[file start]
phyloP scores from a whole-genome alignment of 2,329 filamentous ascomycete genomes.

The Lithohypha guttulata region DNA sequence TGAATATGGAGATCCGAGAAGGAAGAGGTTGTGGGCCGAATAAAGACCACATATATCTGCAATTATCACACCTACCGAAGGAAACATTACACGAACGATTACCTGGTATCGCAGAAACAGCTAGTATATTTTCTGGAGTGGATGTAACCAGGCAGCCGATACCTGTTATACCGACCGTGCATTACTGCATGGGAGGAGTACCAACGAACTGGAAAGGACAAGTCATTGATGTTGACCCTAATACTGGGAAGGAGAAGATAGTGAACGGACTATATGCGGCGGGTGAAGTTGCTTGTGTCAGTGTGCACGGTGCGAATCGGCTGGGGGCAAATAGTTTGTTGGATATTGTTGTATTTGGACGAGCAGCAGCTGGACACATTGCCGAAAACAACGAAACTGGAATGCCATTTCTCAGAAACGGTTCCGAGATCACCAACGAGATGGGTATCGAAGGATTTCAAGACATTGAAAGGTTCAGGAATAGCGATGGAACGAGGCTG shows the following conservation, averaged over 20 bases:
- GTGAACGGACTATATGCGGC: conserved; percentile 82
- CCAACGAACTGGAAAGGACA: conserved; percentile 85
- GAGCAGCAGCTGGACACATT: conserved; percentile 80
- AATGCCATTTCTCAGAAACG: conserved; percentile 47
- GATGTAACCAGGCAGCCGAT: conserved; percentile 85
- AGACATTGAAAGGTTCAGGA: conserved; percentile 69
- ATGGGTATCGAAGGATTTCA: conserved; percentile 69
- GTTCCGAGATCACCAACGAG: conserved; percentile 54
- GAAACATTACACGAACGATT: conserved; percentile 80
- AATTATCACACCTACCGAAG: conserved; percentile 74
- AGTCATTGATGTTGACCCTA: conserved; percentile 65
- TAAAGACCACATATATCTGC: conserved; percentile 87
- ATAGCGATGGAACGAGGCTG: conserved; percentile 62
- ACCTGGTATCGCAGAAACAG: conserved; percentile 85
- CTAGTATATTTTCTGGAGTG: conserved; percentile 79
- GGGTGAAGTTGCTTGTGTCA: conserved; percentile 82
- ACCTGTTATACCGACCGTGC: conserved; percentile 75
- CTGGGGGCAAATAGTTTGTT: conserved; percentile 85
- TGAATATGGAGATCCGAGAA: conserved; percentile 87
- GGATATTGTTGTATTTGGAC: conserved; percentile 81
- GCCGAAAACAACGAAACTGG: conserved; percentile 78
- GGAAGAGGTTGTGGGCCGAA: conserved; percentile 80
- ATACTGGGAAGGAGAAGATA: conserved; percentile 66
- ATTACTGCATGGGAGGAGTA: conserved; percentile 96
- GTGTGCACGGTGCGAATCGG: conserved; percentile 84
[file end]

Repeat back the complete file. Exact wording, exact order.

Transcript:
phyloP scores from a whole-genome alignment of 2,329 filamentous ascomycete genomes.

The Lithohypha guttulata region DNA sequence TGAATATGGAGATCCGAGAAGGAAGAGGTTGTGGGCCGAATAAAGACCACATATATCTGCAATTATCACACCTACCGAAGGAAACATTACACGAACGATTACCTGGTATCGCAGAAACAGCTAGTATATTTTCTGGAGTGGATGTAACCAGGCAGCCGATACCTGTTATACCGACCGTGCATTACTGCATGGGAGGAGTACCAACGAACTGGAAAGGACAAGTCATTGATGTTGACCCTAATACTGGGAAGGAGAAGATAGTGAACGGACTATATGCGGCGGGTGAAGTTGCTTGTGTCAGTGTGCACGGTGCGAATCGGCTGGGGGCAAATAGTTTGTTGGATATTGTTGTATTTGGACGAGCAGCAGCTGGACACATTGCCGAAAACAACGAAACTGGAATGCCATTTCTCAGAAACGGTTCCGAGATCACCAACGAGATGGGTATCGAAGGATTTCAAGACATTGAAAGGTTCAGGAATAGCGATGGAACGAGGCTG shows the following conservation, averaged over 20 bases:
- GTGAACGGACTATATGCGGC: conserved; percentile 82
- CCAACGAACTGGAAAGGACA: conserved; percentile 85
- GAGCAGCAGCTGGACACATT: conserved; percentile 80
- AATGCCATTTCTCAGAAACG: conserved; percentile 47
- GATGTAACCAGGCAGCCGAT: conserved; percentile 85
- AGACATTGAAAGGTTCAGGA: conserved; percentile 69
- ATGGGTATCGAAGGATTTCA: conserved; percentile 69
- GTTCCGAGATCACCAACGAG: conserved; percentile 54
- GAAACATTACACGAACGATT: conserved; percentile 80
- AATTATCACACCTACCGAAG: conserved; percentile 74
- AGTCATTGATGTTGACCCTA: conserved; percentile 65
- TAAAGACCACATATATCTGC: conserved; percentile 87
- ATAGCGATGGAACGAGGCTG: conserved; percentile 62
- ACCTGGTATCGCAGAAACAG: conserved; percentile 85
- CTAGTATATTTTCTGGAGTG: conserved; percentile 79
- GGGTGAAGTTGCTTGTGTCA: conserved; percentile 82
- ACCTGTTATACCGACCGTGC: conserved; percentile 75
- CTGGGGGCAAATAGTTTGTT: conserved; percentile 85
- TGAATATGGAGATCCGAGAA: conserved; percentile 87
- GGATATTGTTGTATTTGGAC: conserved; percentile 81
- GCCGAAAACAACGAAACTGG: conserved; percentile 78
- GGAAGAGGTTGTGGGCCGAA: conserved; percentile 80
- ATACTGGGAAGGAGAAGATA: conserved; percentile 66
- ATTACTGCATGGGAGGAGTA: conserved; percentile 96
- GTGTGCACGGTGCGAATCGG: conserved; percentile 84